A Pictorial History of Radio in Canada by Sandy Stewart
I found this book at a school library where I was supply teaching last month and it called to me. It’s an old book but the history in absolutely fascinating. I highly doubt that anything like this exists in a more modern work. That’s probably why it is still on the shelf. It was published in 1975.
Imagine having to create a radio show about objects in a museum. It doesn’t sound very enthralling, does it? Yet, “Forgotten Footsteps” did just that and was on the air every week. The program was based on artifacts in the Royal Ontario Museum and it captivated listeners for years.
“The success of this series was just another indication that audiences of the time wanted to be educated and uplifted.”
I think at its best, radio still does this. And I tip my hat to the Canadian radio pioneers who recognized this and crafted great programs.
On April 12, 1936 a mine shaft in Nova Scotia caved in and trapped three men 141 feet underground. Frank Willis, Arleigh Canning, and Cecil Landry covered the story and it captured the attention of the entire continent. The news reports were only a few minutes long but they were broadcast hourly until the rescue was complete, sixty-nine hours later.
“Frank Willis captured the sympathy and attention of the entire North American radio audience with his graphic descriptions of the rescue, and many listeners could not sleep for worrying about that trapped men. . . . The broadcasts were carried on all 58 Canadian radio stations and 650 radio stations in the United States.”
Turntables with Two Tone Arms
I had never heard of this contraption before. I also couldn’t find a picture of one online. Still, it is fascinating.
“Playback units have several turntables with two playback arms available to each table, and the turntables have variable speed controls ranging from very slow to very fast. These contraptions come in various shapes and sizes but they are always called ‘Cocktail Bars.’ Unlike the old phonographs, sound-effect pickup arms ave vertical styli so they can be played on a record whether it’s ‘coming’ or ‘going’. This allows a pickup arm between two tables to be used on either table. When a long continuous recorded effect is required, such as the hum of a motor car, a single disc is used but the pickup arms are alternated to provide a continuous sound.”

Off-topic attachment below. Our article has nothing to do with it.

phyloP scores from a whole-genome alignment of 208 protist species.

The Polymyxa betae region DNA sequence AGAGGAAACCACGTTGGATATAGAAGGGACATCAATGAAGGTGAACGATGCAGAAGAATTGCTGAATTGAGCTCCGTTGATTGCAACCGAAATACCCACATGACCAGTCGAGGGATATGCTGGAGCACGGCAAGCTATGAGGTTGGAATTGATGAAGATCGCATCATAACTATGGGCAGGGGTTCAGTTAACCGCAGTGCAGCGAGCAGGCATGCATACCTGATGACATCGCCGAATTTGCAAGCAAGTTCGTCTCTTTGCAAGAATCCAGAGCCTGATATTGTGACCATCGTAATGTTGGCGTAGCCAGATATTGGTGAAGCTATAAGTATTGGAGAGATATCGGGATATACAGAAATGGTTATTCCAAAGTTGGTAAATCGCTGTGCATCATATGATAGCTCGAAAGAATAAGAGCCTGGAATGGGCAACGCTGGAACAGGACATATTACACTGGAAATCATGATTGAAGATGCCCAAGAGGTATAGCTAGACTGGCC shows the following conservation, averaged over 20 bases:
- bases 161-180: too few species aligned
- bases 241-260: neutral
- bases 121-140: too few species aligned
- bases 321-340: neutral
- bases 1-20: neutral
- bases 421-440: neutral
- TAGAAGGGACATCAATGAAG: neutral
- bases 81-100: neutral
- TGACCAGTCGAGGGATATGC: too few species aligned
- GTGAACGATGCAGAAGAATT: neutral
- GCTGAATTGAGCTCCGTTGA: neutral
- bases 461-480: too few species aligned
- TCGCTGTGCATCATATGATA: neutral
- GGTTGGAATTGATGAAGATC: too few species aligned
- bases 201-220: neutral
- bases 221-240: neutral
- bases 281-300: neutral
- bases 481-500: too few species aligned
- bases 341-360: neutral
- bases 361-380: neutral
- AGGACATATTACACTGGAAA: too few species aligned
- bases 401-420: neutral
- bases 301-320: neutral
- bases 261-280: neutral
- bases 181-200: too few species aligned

Vocal Sound Effects
It took entire rooms to create the sound effects that were heard on radio back in the day. Many of these effects were done with a variety of objects that needed to be physically manipulated. So, when some sound effects artists were able to create those sounds with just their voice, it was very economical and saved a lot of space and time.
“In New York there were two famous men who could do almost any sound orally. Brad Barker did ‘big sounds’ like places, trains, and large animals including the lion for the MGM trademark, and the rooster of Pathe’s news. Don Bain specialized in ‘small sounds’ like birds, and smaller animals and was particularly prized for his ability to create sounds or black widow spiders and other tiny horrors.”
The most famous sound man was Mel Blanc who became a legend as the voice of Bugs Bunny and other cartoon characters in the movies.”
All the Way Live
“Dramas before tape were like a theatre experience, with all the elements coming together at one place at one time. As can be imagined, they were hard on the nerves but great fun as well. In present-day productions the producer frequently employs actors to ‘track’ parts of the program and the producer takes the voice tracks and add music, other voices, and sound effect later in the editing session.”
Truly live radio isn’t done much anymore. Radio dramas are pretty much a thing of the past. But they live on in podcasts and old time radio stations online and via satellite.
My List of 2018 Reads – I still have a little bit of catching up to do before I move on to this year’s list